Unfortunately for all, the pessimistic weather forecast proved accurate and we were subjected to heavy rain throughout the day, meaning the jocks came off after each stag soaked to the skin and spent most of their down time drying off! This however did not put a downer on the enthusiasm of the bus loads of tourists from around the globe who constantly posed for photos beside the Jocks on guard. A Coy PSI CSgt Paterson, bravely assisting us as an extra SNCO, seemed none too bothered by the attention he was getting from the female members of the crowd, but was quick to hide this fact when Mrs Paterson came to visit the guard!

Lt d'Inverno

Lt d’Inverno

The rain got worse during the afternoon, and the sentries at the top of the war memorial castle soon realised with the ever decreasing visibility that they were actually inside the rain cloud. Long after the 105 Regt had completed their gun salute and they and their guests had retreated from the rain, we continued to man the sentry posts until 1800, by which time even Mcutcheon’s kilt had started to slip down again, and Lt d’Inverno’s white gloves were completely stained red and blue from the rain-drenched silk on his sword hilt.

Despite the weather the Jocks very much enjoyed the opportunity to stand guard on the Castle in their No 1 Dress, an opportunity which does not often come to a TA Bn. As we shared a celebratory drink in East Claremont Street before returning to Coy locations, we were all glad we had volunteered for the guard.

Celebrating my birthday in Afghanistan!

Captain Jeremy Hann writes about birthday celebrations, or the lack of them, in war-torn Afghanistan.

It was thirty three summers ago that ‘The Minstrel’ underneath Mr Piggott won the Derby; that Elvis left the building and that I arrived in the world to much celebration and ward-wide plaudits (except from my darling mother who complained to the Doctor that ‘he cannot be mine, he is far too ugly”).

Today is my birthday, and to the best of my knowledge it is the first time I have celebrated by a good day’s work.

The usual modus operandi of having champagne poured into myself and forgetting to say when, and generally over indulging, was replaced by an ice-cream and a ungentlemanly amount of sweating.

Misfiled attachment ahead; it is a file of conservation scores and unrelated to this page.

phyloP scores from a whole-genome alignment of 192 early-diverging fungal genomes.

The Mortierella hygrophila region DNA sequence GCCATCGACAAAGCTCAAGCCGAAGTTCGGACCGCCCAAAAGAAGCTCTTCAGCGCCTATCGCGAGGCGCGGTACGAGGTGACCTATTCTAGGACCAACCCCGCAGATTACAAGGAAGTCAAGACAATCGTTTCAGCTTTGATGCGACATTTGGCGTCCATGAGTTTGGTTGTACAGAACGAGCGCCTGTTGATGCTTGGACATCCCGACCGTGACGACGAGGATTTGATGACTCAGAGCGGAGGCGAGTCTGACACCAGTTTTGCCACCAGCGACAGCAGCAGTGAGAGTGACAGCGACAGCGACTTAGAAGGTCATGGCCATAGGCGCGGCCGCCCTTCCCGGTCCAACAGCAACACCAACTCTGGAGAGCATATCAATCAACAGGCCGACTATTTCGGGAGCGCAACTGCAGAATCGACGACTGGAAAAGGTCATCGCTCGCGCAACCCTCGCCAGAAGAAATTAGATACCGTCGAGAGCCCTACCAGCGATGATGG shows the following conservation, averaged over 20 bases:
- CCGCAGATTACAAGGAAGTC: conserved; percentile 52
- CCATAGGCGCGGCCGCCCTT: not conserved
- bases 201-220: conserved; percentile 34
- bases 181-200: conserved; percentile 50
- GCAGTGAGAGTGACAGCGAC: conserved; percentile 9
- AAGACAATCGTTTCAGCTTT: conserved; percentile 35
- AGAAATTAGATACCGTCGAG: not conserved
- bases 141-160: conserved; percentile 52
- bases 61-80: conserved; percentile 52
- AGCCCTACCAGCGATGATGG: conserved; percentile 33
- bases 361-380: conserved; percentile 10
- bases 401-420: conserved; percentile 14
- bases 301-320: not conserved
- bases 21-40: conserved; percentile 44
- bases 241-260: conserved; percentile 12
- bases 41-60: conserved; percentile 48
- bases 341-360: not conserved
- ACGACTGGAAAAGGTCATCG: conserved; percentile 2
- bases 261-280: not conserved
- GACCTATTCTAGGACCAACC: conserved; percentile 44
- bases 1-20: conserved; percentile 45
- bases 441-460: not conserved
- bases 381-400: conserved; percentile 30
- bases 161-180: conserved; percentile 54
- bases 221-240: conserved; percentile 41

Amongst many kind emails that I have received, the one from an old friend in Brighton hoping ‘that you get totally messed-up’ was surely the strangest to send to someone in a war zone. I get the sentiment Toby, but I am glad the day is drawing to a close without the aforementioned eventuality becoming a literal reality…..

Someone with a much greater gift for memorable writing than I said that being on an operational tour is 99% boredom, punctuated by 1% extreme violence. It is to the boredom that I wish to turn. Guarding against the complacency that inevitably accompanies the repetition of the daily grind is one of the hardest tasks of remaining professional whilst on operations. It can be difficult to keep morale high whilst staring into the abyss of monotony, and how one occupies oneself outside of the patrols and other bits that make up the daily workload, defines how one deals with the unglamourous side of being away.

This is doubly hard when returning from mid-tour leave. Going from summer in England to Afghanistan is like going to bed with Marilyn Monroe and waking up with Susan Boyle.  On the whole it has been a very quiet week in Kandahar, which has meant time has dragged for us, but we should be thankful that the operation is now starting to yield a positive outcome for the people of this city.

Over the course of an operational tour, unless one has an online auction addiction, a sizeable sum can be squirreled away. This is where SOUPs (Single Officer Unnecessary Purchases) start to grab the imagination. These can run the gamut of extremes from a Malacca cane with rapier inside, to 1960s sports cars, a monocle to an ivory-handled riding crop. The key is they must be entirely unnecessary. Suggestions are most welcome and shall be passed on to the wider Royal Dragoon Guards Officer community. The most original or best idea will be presented with a baboon skull penholder; no writing bureau can ever be called complete without one.

Wildlife update….. The gargantuan ants are conspicuous by their absence and the goats are still merrily going about their daily graze, although I can’t imagine that the sand is particularly delicious or nutritious. The new guys on the scene are lizards. August is obviously the month that the Afghan lizard community carries out its business with gay abandon. They are in plentiful numbers and seem unperturbed by events leading up to the Afghan elections.